”Songs, songs and songs. Call me a luddite but I still think the song has more power than any other art form.”

6. Could you recommend some new music to our readers?

”There is such a paucity of new talent it’s hard to think of anything but I am very partial to Villagers and the James Blake album is interesting.”

7. Finally, please mention three artists that inspire you?

”Dolly Parton, Billy Bragg and Sophie Pointer.”

¤¤¤Please check out Martin´s new and brilliant song ’Drop Anchor’.

 


apr 26 2011

Eating with John Grant

Jonas

Gothenburg was cold and crisp, sunny and grand. The gravel from the cold winter still on the citystreet. People wore mittens and thick overcoats. The warmth from the sun thawed our frozen Swedish souls.

We didn´t know what to expect. John Grant made Mojo´s best album of 2010, an album Kentuckyseven more than loved. ‘Queen of Denmark’ is 16 songs of intimacy, self exploration and self exposure. Who was this guy?

He sat relaxed by the great statue, behind some orange sunglasses. An hour later we were friends. No more, no less. We spoke over lunch. We spoke about life, music and everything in between. We spoke in Swedish, Danish and German too.

 

Photos: Jonas Löfvendahl / Magnus Säfström

 

You live here in Gothenburg, how did that happen?

“I got here to do a record with Andreas Kleerup, hadn’t really heard of Gothenburg before. I couldn´t believe how beautiful it was! I moved in with Petra, a friend I met after my gig at Pustervik. I’ve lived in big cities before, three years in New York, but I do enjoy the small town. I don´t go out any more, not like I used to. I don´t drink anymore, at all. It´s all about the people and the music.”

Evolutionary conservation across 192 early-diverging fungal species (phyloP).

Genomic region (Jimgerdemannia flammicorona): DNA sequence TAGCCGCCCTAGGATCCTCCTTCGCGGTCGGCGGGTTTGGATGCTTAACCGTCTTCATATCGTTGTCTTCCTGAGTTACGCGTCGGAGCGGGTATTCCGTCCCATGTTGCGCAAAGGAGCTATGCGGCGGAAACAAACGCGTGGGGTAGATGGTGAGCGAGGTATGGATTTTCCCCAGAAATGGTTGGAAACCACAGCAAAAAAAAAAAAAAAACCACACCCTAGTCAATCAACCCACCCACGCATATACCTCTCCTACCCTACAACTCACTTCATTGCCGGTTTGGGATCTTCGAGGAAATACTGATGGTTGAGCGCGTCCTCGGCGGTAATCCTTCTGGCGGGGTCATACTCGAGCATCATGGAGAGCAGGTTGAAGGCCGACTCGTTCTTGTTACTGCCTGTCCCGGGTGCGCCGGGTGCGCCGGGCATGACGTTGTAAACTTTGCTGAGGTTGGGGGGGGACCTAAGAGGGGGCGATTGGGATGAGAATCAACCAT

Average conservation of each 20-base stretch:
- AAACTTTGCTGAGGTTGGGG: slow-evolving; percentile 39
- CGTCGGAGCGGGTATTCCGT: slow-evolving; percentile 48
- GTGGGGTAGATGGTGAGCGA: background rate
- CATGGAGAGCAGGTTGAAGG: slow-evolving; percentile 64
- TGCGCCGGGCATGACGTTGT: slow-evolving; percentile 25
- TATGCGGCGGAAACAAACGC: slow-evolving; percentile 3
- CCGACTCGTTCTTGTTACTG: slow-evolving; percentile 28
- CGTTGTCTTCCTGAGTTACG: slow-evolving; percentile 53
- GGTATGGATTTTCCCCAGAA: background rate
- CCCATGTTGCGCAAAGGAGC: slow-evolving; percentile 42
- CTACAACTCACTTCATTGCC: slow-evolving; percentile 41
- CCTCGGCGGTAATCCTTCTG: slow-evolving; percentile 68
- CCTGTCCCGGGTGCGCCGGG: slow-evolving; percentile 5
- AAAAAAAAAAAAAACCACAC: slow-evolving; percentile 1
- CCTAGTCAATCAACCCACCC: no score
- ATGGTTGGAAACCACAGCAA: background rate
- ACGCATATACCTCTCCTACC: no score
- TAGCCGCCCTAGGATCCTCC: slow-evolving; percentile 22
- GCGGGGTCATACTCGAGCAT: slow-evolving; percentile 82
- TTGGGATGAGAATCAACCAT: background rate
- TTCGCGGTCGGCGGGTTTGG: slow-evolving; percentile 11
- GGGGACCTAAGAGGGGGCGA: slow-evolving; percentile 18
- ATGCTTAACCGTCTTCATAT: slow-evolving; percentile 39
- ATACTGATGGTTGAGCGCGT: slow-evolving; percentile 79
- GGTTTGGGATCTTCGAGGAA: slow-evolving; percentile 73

How´s the record with Kleerup coming along?

“We haven´t come very far, we have no deadline. We have ten tracks, five from me and five from him. When I get back from my tour I´m gonna start doing vocals. We first met DJ:ing at Strand together and just hit it off. When I came to Sweden, Kleerup was one of those guys I wanted to meet.”

Queen of Denmark made Mojo’s number one 2010, how about that?

“I really freaked me out. For me, Mojo is the bible. It’s is a new world for me now. This is gonna keep meaning big stuff for my career for a long time, meaning that many more people will discover my music. Because of my lyrics it won´t become mainstream in a bad way, this is just a good thing.”

What kind of music are you listening to right now?

“I love the new PJ Harvey album. I love her, what she does with her voice. I just discovered a Swedish band called ’Pacific’, I really like the voice of that guy. It´s like electronic based indiepop. I also listen to ’Glasser’, ’Black Devil Disco Club’ and many other bands.

How did you end up on stage?

“I sang at the church quire as a kid. But I wasn’t considered someone who could sing. I knew I could sing, but I was too afraid to really sing out. Alcohol helped me. It was the only way to get on stage.”

Are you working on new material?

“It´s scares me to do a follow up. All you have to do is be yourself, but that is hard sometimes. I have to ignore the Mojo-thing and just do a record.”

“I´ve been writing songs for a while. I got half of the songs for a new album already. This one will be more about anger. I want it to be fuzzy and distorted with lots of beautiful melodies but with a harder edge. I want it to be a big wall of sound, and then down to nothing, very dynamic. I´m recording with Midlake, starting in September. ‘Queen of Denmark’ was no filters, the next record will be the same.


How do you write your songs?